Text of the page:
A pilot scheme requiring offenders to abstain from alcohol and wear an alcohol monitoring tag has been applauded by a Government minister following delivering positive results.
An initial report by the National Centre for Social Research (NatCen) into the Humberside, Lincolnshire and North Yorkshire (HLNY) Alcohol Abstinence and Monitoring Requirement (AAMR) pilot was published yesterday. The two-year pilot started in June 2017 and was implemented by a partnership including the Offices of the Police and Crime Commissioners for Humberside, Lincolnshire and North Yorkshire and the Humberside, Lincolnshire & North Yorkshire Community Rehabilitation Company (HLNY CRC).
HLNY CRC managed the scheme with representation from Her Majesty’s Courts and Tribunals Service, the Crown Prosecution Service, Her Majesty’s Prison and Probation Service (HMPPS) and the Ministry of Justice (MoJ).
Offenders were required to wear an electronic tag around their ankle which accurately detects the presence of alcohol in an individual’s system and alerts probation services of any noncompliance with the alcohol ban, in the event of which the requirement could be enforced and the offender returned to court.
Magistrates’ and Crown Courts in the pilot areas were able to impose an AAMR as part of a community sentence or suspended sentence order imposed on offenders who had committed violent and other crimes, while under the influence of alcohol.
Justice Minister Chris Philp MP said: “Alcohol-fuelled crimes put a huge strain on frontline services and costs the taxpayer billions of pounds each year.
“Whilst prison will always be the right place for serious criminals, harnessing innovative technologies like alcohol tags can not only punish offenders but also help turn their lives around.
“That is why we’re committed to rolling these tags out nationwide – to reduce reoffending and ultimately create fewer victims.”
Becky Bailey, Community Director for the Humberside, Lincolnshire and North Yorkshire Community Rehabilitation Company, led on the pilot’s implementation.
She said: “The pilot was an excellent example of partnership working and shows what can be achieved when Criminal Justice organisations collaborate to support the delivery of new interventions to reduce reoffending.
“Case managers have had feedback from offenders that probation support, together with the discipline involved in working with the requirement and alcohol tag have helped them commit to lasting change. This is fantastic as when people make sustained and positive changes to their lives we help to reduce reoffending and prevent future victims of crime.”
Unlike other pilots, the HLNY approach used the period without alcohol ordered by the court to work with offenders in a bid to prevent them from reoffending. A very significant feature of the HLNY pilot was the inclusion of domestic violence offenders.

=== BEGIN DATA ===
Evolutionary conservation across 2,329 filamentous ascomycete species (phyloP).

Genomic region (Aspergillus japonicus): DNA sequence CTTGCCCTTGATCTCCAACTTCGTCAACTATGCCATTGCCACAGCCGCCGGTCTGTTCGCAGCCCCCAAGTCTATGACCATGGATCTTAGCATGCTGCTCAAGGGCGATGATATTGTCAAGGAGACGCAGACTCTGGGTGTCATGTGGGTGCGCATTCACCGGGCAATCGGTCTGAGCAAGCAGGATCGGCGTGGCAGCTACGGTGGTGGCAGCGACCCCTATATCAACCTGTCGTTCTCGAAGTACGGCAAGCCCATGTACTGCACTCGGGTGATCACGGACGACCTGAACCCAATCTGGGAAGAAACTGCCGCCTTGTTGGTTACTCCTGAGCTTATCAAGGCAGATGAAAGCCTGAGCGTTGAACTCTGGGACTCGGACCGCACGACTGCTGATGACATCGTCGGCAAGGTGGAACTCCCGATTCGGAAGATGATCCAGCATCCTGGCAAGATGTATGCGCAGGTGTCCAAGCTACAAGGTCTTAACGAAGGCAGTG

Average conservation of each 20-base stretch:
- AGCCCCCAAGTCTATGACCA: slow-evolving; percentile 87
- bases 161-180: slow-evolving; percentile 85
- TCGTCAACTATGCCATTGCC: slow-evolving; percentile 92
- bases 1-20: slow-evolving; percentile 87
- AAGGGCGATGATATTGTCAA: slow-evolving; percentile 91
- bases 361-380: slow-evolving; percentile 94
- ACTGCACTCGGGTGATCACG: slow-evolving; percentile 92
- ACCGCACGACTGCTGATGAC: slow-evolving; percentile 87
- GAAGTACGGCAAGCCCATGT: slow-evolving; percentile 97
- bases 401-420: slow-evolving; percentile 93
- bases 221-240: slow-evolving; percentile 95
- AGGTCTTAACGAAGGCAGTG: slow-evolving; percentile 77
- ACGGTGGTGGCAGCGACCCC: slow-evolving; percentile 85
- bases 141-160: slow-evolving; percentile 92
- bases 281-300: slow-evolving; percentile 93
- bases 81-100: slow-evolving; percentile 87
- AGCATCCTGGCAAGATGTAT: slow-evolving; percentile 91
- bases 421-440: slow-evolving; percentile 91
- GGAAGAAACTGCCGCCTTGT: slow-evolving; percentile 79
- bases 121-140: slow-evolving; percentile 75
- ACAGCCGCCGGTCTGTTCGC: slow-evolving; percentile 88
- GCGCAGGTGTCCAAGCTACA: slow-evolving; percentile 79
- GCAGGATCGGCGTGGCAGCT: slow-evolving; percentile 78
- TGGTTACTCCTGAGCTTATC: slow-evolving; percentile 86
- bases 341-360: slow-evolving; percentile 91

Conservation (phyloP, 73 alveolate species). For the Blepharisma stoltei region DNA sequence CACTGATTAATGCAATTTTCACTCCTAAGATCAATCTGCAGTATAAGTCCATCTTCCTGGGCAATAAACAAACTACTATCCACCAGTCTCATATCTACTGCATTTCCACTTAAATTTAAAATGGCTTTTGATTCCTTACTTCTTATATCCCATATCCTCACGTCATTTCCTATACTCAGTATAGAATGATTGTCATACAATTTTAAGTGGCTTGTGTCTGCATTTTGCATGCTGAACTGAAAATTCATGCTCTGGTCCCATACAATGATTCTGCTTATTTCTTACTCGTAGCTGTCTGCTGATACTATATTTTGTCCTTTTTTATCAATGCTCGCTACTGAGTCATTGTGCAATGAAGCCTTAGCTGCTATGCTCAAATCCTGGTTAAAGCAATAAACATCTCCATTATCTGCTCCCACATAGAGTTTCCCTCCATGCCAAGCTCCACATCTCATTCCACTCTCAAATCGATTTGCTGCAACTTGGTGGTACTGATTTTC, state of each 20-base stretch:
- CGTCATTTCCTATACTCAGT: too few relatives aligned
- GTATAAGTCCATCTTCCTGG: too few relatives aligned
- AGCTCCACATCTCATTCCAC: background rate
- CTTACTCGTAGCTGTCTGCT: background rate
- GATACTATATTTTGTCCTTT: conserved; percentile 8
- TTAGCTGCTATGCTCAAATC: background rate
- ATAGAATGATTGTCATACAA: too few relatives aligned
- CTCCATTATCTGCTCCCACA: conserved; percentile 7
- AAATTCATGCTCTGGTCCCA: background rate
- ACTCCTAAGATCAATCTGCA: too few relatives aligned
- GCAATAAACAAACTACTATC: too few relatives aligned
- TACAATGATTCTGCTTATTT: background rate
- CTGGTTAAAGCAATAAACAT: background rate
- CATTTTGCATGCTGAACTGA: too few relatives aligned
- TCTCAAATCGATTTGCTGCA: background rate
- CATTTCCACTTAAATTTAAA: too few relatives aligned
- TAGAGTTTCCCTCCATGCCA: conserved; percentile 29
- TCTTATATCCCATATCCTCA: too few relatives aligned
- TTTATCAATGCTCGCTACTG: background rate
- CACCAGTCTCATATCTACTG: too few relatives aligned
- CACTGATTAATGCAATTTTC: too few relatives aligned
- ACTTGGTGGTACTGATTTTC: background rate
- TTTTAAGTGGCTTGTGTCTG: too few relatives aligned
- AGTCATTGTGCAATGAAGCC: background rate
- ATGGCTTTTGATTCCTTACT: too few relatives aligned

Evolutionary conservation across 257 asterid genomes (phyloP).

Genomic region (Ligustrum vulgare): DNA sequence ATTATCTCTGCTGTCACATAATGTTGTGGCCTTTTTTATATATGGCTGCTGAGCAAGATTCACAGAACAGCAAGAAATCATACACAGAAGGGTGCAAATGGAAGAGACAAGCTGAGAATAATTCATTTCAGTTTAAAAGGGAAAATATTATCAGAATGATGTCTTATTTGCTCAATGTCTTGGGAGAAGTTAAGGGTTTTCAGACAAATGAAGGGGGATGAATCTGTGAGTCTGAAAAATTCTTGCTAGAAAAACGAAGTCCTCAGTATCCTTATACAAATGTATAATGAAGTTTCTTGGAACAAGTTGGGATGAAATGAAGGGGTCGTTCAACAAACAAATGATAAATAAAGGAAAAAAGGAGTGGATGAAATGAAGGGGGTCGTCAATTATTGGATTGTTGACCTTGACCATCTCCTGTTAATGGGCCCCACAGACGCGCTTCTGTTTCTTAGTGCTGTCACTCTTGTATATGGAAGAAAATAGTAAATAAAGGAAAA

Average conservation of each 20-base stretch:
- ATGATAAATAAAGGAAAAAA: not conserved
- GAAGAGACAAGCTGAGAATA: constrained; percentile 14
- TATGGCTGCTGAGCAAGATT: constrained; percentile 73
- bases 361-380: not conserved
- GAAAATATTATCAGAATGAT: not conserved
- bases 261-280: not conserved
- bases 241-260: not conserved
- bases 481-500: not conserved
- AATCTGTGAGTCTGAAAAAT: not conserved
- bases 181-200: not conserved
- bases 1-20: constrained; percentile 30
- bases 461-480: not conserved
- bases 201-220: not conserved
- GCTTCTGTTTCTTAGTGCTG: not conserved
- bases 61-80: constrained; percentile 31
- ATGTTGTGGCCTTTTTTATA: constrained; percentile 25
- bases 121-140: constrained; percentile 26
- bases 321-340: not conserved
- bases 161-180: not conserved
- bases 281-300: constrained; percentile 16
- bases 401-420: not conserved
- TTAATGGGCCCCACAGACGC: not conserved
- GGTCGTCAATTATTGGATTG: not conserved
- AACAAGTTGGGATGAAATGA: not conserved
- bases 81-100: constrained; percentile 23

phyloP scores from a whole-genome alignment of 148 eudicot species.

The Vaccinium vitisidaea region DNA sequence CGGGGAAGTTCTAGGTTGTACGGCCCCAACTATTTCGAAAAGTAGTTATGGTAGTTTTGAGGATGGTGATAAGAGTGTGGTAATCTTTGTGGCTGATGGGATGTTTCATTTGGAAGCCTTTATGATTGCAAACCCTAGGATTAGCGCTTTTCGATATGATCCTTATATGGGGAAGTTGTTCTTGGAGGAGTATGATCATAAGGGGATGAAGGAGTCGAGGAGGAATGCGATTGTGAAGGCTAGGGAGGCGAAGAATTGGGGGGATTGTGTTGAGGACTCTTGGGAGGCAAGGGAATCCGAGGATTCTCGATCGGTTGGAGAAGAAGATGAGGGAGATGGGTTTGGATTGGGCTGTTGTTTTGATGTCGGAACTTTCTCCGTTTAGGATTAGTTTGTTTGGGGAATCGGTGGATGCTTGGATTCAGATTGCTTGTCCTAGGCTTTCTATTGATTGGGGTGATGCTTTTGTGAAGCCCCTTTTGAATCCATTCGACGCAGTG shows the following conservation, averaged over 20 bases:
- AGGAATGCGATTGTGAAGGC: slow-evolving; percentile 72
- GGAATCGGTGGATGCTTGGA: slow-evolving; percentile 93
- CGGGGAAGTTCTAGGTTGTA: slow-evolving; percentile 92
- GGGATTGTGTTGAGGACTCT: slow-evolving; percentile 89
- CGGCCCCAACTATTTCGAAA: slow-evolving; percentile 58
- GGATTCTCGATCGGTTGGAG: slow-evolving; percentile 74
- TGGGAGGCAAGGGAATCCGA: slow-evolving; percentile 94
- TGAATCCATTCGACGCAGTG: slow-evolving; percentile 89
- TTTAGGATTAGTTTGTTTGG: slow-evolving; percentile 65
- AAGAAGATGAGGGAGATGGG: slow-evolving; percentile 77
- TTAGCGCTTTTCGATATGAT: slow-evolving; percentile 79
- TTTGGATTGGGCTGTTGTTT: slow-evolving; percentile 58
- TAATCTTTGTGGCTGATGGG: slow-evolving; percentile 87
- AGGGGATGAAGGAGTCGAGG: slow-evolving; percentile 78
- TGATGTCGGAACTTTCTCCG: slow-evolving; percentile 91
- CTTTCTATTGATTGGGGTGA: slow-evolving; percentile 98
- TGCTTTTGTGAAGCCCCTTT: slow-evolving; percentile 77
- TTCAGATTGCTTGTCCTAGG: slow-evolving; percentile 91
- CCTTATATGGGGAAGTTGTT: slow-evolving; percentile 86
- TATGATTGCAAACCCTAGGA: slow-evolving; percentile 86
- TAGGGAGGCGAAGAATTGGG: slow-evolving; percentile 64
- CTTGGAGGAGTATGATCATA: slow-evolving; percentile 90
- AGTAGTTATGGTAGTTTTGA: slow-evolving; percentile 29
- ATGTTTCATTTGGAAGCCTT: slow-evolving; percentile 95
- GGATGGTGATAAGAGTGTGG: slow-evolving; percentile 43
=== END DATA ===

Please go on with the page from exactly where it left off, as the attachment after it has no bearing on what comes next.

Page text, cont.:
Offenders were screened before being tagged to ensure that the tags were not used on people who were alcohol dependent or had certain medical conditions.
- Over the course of the pilot, 226 individuals were issued the AAMR order. These individuals were predominantly white (98%) and male (88%). Almost all (96%) wearers were under 50 years old.
- Half (52%) of wearers were sentenced in Lincolnshire, one-third (33%) in Humberside and 13% in North Yorkshire at the time of receiving the AAMR order.
- Alcohol is a significant factor in offending in the pilot areas, particularly in domestic violence cases and 31% of wearers were convicted of a domestic violence offence.
- The volume of individuals sentenced to the requirement increased in the second year of the pilot. In the first year, approximately 20 people were tagged every three months, increasing to 40 people in the second year of the pilot. This increase in uptake reflects the extension of the pilot to the entire CRC in the second year.
- Compliance with the AAMR was high, 94% successfully completed the requirement and 97.4% of all the days monitored were free of alcohol.
- In all but one case, the AAMR was ordered alongside other requirements such as accessing the Building Better Relationships domestic violence programme and support through external organisations to help with other specialist issues such as employment, housing, domestic violence and substance misuse.
An initial process report by the National Centre for Social Research (NatCen) has been published and the partnership has also commissioned them to undertake a full outcomes evaluation of the pilot and they will report back later this year. Its aim is to assess whether and
to what extent the pilot positively affects offenders’ behaviour, including reduced reoffending rates.
Humberside Police and Crime Commissioner Keith Hunter said: “Reoffending rates are much higher for people where alcohol plays a role in the offence. As this pilot scheme has indicated, there is a likelihood we can reduce the victims of crime in the future, particularly victims of
The period in which the offender is tagged will give rehabilitation agencies a real opportunity to work with the individual and get them to recognise and change their behaviour, hopefully for good. I would like to see these orders available nationally as a standard feature of the Criminal Justice System.”